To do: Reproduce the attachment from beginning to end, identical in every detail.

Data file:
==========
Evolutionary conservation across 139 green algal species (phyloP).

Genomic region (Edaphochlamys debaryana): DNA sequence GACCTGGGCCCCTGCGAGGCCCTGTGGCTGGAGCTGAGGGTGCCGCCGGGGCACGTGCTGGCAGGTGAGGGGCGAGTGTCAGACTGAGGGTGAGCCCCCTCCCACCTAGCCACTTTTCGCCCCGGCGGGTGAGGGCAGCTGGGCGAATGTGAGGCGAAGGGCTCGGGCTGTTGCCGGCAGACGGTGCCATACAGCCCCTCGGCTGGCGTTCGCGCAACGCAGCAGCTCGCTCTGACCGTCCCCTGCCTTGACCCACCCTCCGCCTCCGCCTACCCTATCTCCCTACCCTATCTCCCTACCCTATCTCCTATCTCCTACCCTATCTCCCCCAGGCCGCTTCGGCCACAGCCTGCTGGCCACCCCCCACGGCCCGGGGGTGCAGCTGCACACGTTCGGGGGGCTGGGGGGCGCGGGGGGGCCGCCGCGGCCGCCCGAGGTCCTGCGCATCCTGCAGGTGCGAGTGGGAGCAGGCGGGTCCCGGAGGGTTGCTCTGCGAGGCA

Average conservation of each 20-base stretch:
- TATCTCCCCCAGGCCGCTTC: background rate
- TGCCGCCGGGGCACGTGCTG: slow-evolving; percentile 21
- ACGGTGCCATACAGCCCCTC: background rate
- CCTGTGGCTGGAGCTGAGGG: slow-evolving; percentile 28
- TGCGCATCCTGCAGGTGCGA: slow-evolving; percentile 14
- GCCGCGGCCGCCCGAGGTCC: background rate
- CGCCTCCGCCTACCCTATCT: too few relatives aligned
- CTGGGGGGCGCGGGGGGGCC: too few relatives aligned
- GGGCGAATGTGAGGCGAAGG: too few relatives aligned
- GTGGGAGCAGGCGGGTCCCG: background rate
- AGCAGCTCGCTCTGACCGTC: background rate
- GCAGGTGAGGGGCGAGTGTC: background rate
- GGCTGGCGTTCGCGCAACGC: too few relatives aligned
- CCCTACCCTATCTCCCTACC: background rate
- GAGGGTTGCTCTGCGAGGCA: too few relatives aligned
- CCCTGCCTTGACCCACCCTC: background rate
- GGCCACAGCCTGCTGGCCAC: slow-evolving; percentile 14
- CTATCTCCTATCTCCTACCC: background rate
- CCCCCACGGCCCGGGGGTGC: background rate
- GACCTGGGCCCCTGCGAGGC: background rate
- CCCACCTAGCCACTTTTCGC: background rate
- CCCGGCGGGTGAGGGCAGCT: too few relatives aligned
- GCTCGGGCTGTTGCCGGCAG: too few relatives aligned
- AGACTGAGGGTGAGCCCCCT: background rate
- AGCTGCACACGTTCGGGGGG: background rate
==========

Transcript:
Evolutionary conservation across 139 green algal species (phyloP).

Genomic region (Edaphochlamys debaryana): DNA sequence GACCTGGGCCCCTGCGAGGCCCTGTGGCTGGAGCTGAGGGTGCCGCCGGGGCACGTGCTGGCAGGTGAGGGGCGAGTGTCAGACTGAGGGTGAGCCCCCTCCCACCTAGCCACTTTTCGCCCCGGCGGGTGAGGGCAGCTGGGCGAATGTGAGGCGAAGGGCTCGGGCTGTTGCCGGCAGACGGTGCCATACAGCCCCTCGGCTGGCGTTCGCGCAACGCAGCAGCTCGCTCTGACCGTCCCCTGCCTTGACCCACCCTCCGCCTCCGCCTACCCTATCTCCCTACCCTATCTCCCTACCCTATCTCCTATCTCCTACCCTATCTCCCCCAGGCCGCTTCGGCCACAGCCTGCTGGCCACCCCCCACGGCCCGGGGGTGCAGCTGCACACGTTCGGGGGGCTGGGGGGCGCGGGGGGGCCGCCGCGGCCGCCCGAGGTCCTGCGCATCCTGCAGGTGCGAGTGGGAGCAGGCGGGTCCCGGAGGGTTGCTCTGCGAGGCA

Average conservation of each 20-base stretch:
- TATCTCCCCCAGGCCGCTTC: background rate
- TGCCGCCGGGGCACGTGCTG: slow-evolving; percentile 21
- ACGGTGCCATACAGCCCCTC: background rate
- CCTGTGGCTGGAGCTGAGGG: slow-evolving; percentile 28
- TGCGCATCCTGCAGGTGCGA: slow-evolving; percentile 14
- GCCGCGGCCGCCCGAGGTCC: background rate
- CGCCTCCGCCTACCCTATCT: too few relatives aligned
- CTGGGGGGCGCGGGGGGGCC: too few relatives aligned
- GGGCGAATGTGAGGCGAAGG: too few relatives aligned
- GTGGGAGCAGGCGGGTCCCG: background rate
- AGCAGCTCGCTCTGACCGTC: background rate
- GCAGGTGAGGGGCGAGTGTC: background rate
- GGCTGGCGTTCGCGCAACGC: too few relatives aligned
- CCCTACCCTATCTCCCTACC: background rate
- GAGGGTTGCTCTGCGAGGCA: too few relatives aligned
- CCCTGCCTTGACCCACCCTC: background rate
- GGCCACAGCCTGCTGGCCAC: slow-evolving; percentile 14
- CTATCTCCTATCTCCTACCC: background rate
- CCCCCACGGCCCGGGGGTGC: background rate
- GACCTGGGCCCCTGCGAGGC: background rate
- CCCACCTAGCCACTTTTCGC: background rate
- CCCGGCGGGTGAGGGCAGCT: too few relatives aligned
- GCTCGGGCTGTTGCCGGCAG: too few relatives aligned
- AGACTGAGGGTGAGCCCCCT: background rate
- AGCTGCACACGTTCGGGGGG: background rate